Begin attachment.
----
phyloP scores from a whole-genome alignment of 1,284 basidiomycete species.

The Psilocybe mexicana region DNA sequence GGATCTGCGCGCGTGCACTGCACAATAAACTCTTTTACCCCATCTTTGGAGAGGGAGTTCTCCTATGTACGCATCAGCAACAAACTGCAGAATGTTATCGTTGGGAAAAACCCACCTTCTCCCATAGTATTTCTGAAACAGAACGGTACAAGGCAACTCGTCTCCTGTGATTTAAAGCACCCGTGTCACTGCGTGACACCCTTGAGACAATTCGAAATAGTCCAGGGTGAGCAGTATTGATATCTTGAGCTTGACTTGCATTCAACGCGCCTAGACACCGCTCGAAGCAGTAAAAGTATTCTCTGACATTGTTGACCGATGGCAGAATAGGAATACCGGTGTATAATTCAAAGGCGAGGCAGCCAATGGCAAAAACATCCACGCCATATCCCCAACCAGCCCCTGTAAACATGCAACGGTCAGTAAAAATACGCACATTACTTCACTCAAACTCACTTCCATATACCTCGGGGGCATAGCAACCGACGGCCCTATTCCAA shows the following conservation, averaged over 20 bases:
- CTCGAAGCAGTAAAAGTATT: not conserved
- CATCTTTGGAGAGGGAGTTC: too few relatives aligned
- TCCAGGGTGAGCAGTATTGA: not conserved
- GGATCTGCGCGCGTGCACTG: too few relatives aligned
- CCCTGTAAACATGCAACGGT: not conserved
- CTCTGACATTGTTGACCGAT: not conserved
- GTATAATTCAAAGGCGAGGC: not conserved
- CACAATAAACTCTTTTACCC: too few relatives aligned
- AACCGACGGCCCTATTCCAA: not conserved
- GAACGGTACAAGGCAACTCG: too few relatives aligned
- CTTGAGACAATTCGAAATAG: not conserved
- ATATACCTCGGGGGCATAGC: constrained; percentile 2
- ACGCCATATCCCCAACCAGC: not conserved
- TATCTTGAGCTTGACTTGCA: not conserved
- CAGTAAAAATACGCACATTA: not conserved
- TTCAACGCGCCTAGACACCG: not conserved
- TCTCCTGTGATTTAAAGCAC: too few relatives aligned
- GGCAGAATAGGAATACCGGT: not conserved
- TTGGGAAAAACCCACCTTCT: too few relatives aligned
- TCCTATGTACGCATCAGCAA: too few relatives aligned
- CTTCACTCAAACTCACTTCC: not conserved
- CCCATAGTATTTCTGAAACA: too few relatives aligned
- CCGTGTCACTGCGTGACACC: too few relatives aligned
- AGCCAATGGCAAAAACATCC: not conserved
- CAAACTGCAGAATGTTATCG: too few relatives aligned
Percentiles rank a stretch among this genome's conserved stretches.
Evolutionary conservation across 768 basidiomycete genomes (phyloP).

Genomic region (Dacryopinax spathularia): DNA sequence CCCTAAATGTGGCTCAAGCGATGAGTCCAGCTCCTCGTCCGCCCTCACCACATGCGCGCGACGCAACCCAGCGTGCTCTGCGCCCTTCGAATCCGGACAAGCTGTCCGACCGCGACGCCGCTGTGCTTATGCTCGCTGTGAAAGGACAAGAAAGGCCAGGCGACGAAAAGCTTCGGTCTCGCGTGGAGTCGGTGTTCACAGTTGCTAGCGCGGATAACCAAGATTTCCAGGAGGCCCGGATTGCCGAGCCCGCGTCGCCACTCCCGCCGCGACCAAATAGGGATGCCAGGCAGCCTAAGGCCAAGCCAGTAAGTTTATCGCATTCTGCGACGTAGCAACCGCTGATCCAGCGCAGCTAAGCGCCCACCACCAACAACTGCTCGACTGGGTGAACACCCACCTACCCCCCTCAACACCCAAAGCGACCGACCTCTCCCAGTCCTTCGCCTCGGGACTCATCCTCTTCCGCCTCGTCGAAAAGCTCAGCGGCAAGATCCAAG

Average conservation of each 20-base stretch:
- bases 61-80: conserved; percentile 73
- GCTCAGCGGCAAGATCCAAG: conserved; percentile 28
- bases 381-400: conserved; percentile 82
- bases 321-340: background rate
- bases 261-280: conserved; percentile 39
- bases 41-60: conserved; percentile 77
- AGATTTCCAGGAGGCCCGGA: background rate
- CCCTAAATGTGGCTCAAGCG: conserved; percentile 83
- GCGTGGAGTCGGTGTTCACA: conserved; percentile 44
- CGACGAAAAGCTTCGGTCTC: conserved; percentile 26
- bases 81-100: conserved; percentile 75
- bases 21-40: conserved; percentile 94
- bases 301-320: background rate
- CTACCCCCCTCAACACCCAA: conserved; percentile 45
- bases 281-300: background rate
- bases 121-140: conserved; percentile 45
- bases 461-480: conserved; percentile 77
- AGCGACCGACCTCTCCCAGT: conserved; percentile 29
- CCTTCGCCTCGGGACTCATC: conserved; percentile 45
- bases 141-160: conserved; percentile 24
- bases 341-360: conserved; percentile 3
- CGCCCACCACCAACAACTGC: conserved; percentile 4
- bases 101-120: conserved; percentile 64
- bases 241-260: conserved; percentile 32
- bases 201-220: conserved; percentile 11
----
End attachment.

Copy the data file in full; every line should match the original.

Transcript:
phyloP scores from a whole-genome alignment of 1,284 basidiomycete species.

The Psilocybe mexicana region DNA sequence GGATCTGCGCGCGTGCACTGCACAATAAACTCTTTTACCCCATCTTTGGAGAGGGAGTTCTCCTATGTACGCATCAGCAACAAACTGCAGAATGTTATCGTTGGGAAAAACCCACCTTCTCCCATAGTATTTCTGAAACAGAACGGTACAAGGCAACTCGTCTCCTGTGATTTAAAGCACCCGTGTCACTGCGTGACACCCTTGAGACAATTCGAAATAGTCCAGGGTGAGCAGTATTGATATCTTGAGCTTGACTTGCATTCAACGCGCCTAGACACCGCTCGAAGCAGTAAAAGTATTCTCTGACATTGTTGACCGATGGCAGAATAGGAATACCGGTGTATAATTCAAAGGCGAGGCAGCCAATGGCAAAAACATCCACGCCATATCCCCAACCAGCCCCTGTAAACATGCAACGGTCAGTAAAAATACGCACATTACTTCACTCAAACTCACTTCCATATACCTCGGGGGCATAGCAACCGACGGCCCTATTCCAA shows the following conservation, averaged over 20 bases:
- CTCGAAGCAGTAAAAGTATT: not conserved
- CATCTTTGGAGAGGGAGTTC: too few relatives aligned
- TCCAGGGTGAGCAGTATTGA: not conserved
- GGATCTGCGCGCGTGCACTG: too few relatives aligned
- CCCTGTAAACATGCAACGGT: not conserved
- CTCTGACATTGTTGACCGAT: not conserved
- GTATAATTCAAAGGCGAGGC: not conserved
- CACAATAAACTCTTTTACCC: too few relatives aligned
- AACCGACGGCCCTATTCCAA: not conserved
- GAACGGTACAAGGCAACTCG: too few relatives aligned
- CTTGAGACAATTCGAAATAG: not conserved
- ATATACCTCGGGGGCATAGC: constrained; percentile 2
- ACGCCATATCCCCAACCAGC: not conserved
- TATCTTGAGCTTGACTTGCA: not conserved
- CAGTAAAAATACGCACATTA: not conserved
- TTCAACGCGCCTAGACACCG: not conserved
- TCTCCTGTGATTTAAAGCAC: too few relatives aligned
- GGCAGAATAGGAATACCGGT: not conserved
- TTGGGAAAAACCCACCTTCT: too few relatives aligned
- TCCTATGTACGCATCAGCAA: too few relatives aligned
- CTTCACTCAAACTCACTTCC: not conserved
- CCCATAGTATTTCTGAAACA: too few relatives aligned
- CCGTGTCACTGCGTGACACC: too few relatives aligned
- AGCCAATGGCAAAAACATCC: not conserved
- CAAACTGCAGAATGTTATCG: too few relatives aligned
Percentiles rank a stretch among this genome's conserved stretches.
Evolutionary conservation across 768 basidiomycete genomes (phyloP).

Genomic region (Dacryopinax spathularia): DNA sequence CCCTAAATGTGGCTCAAGCGATGAGTCCAGCTCCTCGTCCGCCCTCACCACATGCGCGCGACGCAACCCAGCGTGCTCTGCGCCCTTCGAATCCGGACAAGCTGTCCGACCGCGACGCCGCTGTGCTTATGCTCGCTGTGAAAGGACAAGAAAGGCCAGGCGACGAAAAGCTTCGGTCTCGCGTGGAGTCGGTGTTCACAGTTGCTAGCGCGGATAACCAAGATTTCCAGGAGGCCCGGATTGCCGAGCCCGCGTCGCCACTCCCGCCGCGACCAAATAGGGATGCCAGGCAGCCTAAGGCCAAGCCAGTAAGTTTATCGCATTCTGCGACGTAGCAACCGCTGATCCAGCGCAGCTAAGCGCCCACCACCAACAACTGCTCGACTGGGTGAACACCCACCTACCCCCCTCAACACCCAAAGCGACCGACCTCTCCCAGTCCTTCGCCTCGGGACTCATCCTCTTCCGCCTCGTCGAAAAGCTCAGCGGCAAGATCCAAG

Average conservation of each 20-base stretch:
- bases 61-80: conserved; percentile 73
- GCTCAGCGGCAAGATCCAAG: conserved; percentile 28
- bases 381-400: conserved; percentile 82
- bases 321-340: background rate
- bases 261-280: conserved; percentile 39
- bases 41-60: conserved; percentile 77
- AGATTTCCAGGAGGCCCGGA: background rate
- CCCTAAATGTGGCTCAAGCG: conserved; percentile 83
- GCGTGGAGTCGGTGTTCACA: conserved; percentile 44
- CGACGAAAAGCTTCGGTCTC: conserved; percentile 26
- bases 81-100: conserved; percentile 75
- bases 21-40: conserved; percentile 94
- bases 301-320: background rate
- CTACCCCCCTCAACACCCAA: conserved; percentile 45
- bases 281-300: background rate
- bases 121-140: conserved; percentile 45
- bases 461-480: conserved; percentile 77
- AGCGACCGACCTCTCCCAGT: conserved; percentile 29
- CCTTCGCCTCGGGACTCATC: conserved; percentile 45
- bases 141-160: conserved; percentile 24
- bases 341-360: conserved; percentile 3
- CGCCCACCACCAACAACTGC: conserved; percentile 4
- bases 101-120: conserved; percentile 64
- bases 241-260: conserved; percentile 32
- bases 201-220: conserved; percentile 11